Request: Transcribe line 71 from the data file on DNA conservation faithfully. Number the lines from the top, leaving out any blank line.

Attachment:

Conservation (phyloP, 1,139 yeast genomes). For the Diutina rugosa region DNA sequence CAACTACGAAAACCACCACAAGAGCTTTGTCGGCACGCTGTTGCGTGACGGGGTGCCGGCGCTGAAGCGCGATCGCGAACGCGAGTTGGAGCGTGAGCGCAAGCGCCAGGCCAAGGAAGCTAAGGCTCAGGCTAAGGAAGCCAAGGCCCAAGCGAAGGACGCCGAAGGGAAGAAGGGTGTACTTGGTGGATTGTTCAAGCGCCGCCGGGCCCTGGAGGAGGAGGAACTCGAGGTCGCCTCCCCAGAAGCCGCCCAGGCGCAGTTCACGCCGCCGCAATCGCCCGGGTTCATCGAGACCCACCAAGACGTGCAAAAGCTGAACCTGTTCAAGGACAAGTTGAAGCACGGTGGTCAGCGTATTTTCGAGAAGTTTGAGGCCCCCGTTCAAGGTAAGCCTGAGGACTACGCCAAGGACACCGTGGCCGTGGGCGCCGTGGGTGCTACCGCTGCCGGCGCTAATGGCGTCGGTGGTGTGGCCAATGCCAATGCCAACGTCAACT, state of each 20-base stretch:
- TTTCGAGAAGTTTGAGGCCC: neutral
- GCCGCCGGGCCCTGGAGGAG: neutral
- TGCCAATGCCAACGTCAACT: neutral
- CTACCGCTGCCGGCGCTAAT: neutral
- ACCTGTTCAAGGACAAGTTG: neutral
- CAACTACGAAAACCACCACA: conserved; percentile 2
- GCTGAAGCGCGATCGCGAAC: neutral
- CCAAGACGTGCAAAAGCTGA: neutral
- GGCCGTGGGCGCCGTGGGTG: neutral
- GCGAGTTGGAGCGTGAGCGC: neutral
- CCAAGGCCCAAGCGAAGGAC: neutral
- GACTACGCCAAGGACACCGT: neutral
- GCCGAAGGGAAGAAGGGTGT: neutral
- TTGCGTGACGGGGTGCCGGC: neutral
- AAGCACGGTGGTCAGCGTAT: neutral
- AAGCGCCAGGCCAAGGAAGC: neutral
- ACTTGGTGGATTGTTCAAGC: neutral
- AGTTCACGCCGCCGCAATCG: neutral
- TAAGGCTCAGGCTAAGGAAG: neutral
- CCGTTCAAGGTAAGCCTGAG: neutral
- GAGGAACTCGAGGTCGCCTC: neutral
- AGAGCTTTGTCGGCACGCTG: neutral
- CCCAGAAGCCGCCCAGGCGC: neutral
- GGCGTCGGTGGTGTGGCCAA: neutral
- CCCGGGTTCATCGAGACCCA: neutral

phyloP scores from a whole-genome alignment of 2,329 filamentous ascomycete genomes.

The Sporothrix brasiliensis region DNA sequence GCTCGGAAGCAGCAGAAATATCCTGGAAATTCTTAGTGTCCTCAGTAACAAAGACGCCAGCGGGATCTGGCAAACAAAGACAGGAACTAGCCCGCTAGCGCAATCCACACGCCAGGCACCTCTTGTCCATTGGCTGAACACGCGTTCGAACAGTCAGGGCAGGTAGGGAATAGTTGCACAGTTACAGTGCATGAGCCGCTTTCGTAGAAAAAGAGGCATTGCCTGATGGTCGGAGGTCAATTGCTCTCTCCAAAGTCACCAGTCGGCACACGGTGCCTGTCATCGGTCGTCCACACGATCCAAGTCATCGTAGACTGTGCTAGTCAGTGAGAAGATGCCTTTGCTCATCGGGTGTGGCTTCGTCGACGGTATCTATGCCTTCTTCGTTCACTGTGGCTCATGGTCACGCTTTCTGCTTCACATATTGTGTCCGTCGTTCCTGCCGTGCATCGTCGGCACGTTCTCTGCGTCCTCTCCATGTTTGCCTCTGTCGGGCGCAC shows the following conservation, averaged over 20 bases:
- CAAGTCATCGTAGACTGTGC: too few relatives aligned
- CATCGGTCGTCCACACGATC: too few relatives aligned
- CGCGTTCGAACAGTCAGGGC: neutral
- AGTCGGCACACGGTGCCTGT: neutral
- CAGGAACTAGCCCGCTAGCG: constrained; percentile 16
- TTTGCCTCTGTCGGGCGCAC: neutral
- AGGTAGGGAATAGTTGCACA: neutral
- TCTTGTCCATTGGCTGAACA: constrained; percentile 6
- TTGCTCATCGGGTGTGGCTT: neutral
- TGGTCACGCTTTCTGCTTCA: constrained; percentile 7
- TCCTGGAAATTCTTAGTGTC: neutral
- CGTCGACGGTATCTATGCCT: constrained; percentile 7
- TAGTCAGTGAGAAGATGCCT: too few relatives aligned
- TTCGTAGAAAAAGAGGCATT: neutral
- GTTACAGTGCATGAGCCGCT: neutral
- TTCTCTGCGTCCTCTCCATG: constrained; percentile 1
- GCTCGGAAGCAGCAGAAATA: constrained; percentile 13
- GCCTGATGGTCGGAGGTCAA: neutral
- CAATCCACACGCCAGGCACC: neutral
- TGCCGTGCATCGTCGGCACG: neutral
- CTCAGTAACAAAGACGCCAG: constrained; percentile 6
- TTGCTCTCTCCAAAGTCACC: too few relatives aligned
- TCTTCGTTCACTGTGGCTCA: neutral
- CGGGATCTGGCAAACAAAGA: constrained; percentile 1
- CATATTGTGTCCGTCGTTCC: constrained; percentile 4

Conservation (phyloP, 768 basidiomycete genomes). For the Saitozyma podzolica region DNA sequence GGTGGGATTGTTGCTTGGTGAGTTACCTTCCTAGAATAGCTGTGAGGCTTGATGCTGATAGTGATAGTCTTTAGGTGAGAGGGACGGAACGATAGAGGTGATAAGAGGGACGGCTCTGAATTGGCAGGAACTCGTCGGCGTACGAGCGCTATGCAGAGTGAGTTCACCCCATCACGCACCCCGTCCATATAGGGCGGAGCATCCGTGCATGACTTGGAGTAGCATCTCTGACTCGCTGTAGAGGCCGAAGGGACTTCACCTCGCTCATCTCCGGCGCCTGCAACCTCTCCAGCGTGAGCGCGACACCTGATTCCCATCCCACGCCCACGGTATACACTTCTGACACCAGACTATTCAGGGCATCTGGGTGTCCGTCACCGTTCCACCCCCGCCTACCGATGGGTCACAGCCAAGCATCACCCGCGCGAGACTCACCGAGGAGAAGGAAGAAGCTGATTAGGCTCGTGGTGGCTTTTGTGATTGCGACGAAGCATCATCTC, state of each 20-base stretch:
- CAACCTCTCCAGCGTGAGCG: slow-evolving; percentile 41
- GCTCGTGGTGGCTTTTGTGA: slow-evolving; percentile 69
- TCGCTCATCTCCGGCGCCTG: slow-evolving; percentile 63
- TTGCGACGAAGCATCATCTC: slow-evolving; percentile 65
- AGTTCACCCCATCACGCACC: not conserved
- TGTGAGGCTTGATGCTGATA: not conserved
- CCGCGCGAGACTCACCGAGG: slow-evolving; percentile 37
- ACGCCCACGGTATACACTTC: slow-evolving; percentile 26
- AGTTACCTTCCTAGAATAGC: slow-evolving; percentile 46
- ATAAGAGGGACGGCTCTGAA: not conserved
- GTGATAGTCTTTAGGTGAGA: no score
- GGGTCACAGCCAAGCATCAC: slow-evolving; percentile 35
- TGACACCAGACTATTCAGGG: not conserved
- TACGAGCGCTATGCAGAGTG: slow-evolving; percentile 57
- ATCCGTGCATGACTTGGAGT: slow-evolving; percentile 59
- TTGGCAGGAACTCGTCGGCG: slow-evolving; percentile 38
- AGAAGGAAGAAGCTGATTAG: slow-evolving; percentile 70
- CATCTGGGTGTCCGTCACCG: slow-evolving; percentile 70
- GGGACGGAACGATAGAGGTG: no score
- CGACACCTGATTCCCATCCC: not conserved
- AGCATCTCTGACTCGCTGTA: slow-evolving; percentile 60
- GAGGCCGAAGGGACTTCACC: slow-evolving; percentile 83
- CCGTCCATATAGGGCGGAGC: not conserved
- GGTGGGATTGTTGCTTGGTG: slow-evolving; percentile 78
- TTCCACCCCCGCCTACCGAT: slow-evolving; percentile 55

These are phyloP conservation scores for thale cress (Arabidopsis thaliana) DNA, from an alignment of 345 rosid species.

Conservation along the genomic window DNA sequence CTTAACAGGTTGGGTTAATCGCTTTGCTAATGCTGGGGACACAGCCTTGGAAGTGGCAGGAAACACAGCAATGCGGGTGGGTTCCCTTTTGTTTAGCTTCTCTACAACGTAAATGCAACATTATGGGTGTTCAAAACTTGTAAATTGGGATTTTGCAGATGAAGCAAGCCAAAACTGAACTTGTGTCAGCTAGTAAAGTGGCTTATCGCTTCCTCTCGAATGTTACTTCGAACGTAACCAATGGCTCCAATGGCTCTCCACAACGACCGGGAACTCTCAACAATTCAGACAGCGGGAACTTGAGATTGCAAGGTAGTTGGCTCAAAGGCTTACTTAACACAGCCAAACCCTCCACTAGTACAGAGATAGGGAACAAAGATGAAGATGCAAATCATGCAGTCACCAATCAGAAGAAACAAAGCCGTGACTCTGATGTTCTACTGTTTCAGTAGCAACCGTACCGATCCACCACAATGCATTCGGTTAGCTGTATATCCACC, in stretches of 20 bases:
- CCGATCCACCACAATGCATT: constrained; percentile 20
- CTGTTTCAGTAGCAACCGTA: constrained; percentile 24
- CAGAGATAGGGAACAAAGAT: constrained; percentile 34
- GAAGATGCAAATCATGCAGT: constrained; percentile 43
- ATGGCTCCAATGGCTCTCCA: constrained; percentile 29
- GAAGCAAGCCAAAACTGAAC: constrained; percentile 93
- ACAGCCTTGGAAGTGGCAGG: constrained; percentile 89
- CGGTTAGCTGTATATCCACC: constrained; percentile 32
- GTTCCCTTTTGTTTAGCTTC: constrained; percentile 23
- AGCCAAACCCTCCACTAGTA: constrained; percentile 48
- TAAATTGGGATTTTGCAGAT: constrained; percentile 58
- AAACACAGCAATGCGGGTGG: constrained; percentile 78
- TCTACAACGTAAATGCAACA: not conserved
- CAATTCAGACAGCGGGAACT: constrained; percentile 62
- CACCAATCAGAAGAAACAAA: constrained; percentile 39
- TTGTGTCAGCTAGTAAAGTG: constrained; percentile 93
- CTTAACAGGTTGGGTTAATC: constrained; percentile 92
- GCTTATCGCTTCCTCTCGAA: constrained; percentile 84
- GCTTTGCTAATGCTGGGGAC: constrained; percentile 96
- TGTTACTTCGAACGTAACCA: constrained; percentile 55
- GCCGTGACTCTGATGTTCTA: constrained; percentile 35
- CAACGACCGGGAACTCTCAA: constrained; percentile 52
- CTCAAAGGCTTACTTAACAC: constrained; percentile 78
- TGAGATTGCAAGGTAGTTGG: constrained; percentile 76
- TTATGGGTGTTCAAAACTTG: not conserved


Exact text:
- AGAAGGAAGAAGCTGATTAG: slow-evolving; percentile 70